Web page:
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Gun Laws Are Significant Factor in Rate of Gun Deaths

Relying on almost 20 years of experience analyzing state firearms laws, Legal Community Against Violence (LCAV) has ranked the firearms laws of all fifty states in its most recent report, “Gun Laws Matter: A Comparison of State Firearms Laws and Statistics.” The report compares firearm-related statistics, such as gun ownership and gun deaths, and concludes that the states with the strongest gun laws and lowest percentage of household gun ownership tend to have the lowest gun death rates.

“When we juxtaposed our ranking of state firearms laws with state gun death rates, we saw an obvious connection between the two,” noted LCAV’s Executive Director Robyn Thomas. “Policymakers need to know that gun regulation does make a difference.”

The new report displays each state’s firearms law ranking on a map that also indicates how each state’s gun death rate compares to the national average.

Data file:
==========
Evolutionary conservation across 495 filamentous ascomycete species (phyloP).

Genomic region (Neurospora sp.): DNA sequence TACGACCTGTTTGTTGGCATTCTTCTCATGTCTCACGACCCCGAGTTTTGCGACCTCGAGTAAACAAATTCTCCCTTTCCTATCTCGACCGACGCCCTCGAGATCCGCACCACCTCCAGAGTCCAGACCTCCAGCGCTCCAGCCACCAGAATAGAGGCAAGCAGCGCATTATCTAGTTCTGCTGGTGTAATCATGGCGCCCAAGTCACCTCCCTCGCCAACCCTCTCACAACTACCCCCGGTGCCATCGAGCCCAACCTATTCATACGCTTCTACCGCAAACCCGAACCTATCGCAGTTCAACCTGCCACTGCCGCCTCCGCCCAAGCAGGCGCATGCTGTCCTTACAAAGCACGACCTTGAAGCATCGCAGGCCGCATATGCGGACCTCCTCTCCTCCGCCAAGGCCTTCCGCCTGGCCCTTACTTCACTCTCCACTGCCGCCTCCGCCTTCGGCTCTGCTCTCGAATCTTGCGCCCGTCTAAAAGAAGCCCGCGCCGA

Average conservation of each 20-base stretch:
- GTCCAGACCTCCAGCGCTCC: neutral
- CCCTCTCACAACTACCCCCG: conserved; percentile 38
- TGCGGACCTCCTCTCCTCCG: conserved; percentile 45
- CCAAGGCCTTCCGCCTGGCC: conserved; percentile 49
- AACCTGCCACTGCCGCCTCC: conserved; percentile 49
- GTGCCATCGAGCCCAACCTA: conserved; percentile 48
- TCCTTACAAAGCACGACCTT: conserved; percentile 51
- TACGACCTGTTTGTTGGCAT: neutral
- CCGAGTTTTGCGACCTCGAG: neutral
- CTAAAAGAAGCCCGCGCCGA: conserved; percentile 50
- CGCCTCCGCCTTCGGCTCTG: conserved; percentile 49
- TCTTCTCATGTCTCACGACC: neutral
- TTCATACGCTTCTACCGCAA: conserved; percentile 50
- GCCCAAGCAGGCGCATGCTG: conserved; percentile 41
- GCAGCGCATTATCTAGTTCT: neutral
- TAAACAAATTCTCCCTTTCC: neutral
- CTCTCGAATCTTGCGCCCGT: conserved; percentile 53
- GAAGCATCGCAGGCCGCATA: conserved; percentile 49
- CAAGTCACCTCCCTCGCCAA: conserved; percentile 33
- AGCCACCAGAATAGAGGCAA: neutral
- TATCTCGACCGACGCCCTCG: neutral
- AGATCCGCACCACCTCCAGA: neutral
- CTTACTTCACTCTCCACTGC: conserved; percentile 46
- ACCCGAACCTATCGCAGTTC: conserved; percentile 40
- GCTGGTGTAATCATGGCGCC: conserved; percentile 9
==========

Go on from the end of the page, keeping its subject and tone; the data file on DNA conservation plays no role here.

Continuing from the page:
In addition, Gun Laws Matter provides examples of the strongest and weakest components of existing firearms laws and lists the states that have enacted them. The report details the laws of the two states at the opposite ends of the spectrum: California, which has the strongest laws, and Arizona, which has the weakest. California, with a gun death rate well below the national average, has enacted a wide variety of laws regulating firearms. These include innovate measures such as requiring handgun microstamping (technology that allows a firearm to imprint a serial number and other information onto a cartridge case when a handgun is fired), banning 50 caliber rifles, and requiring handgun ammunition sales record-keeping.

Conversely, Arizona, which has a gun death rate well above the national average, imposes almost no regulation on firearms and has enacted irresponsible measures such as allowing firearms to be carried openly or concealed without a permit, allowing loaded guns in establishments that serve alcohol, and declaring that firearms and ammunition made and kept in the state are not subject to federal law.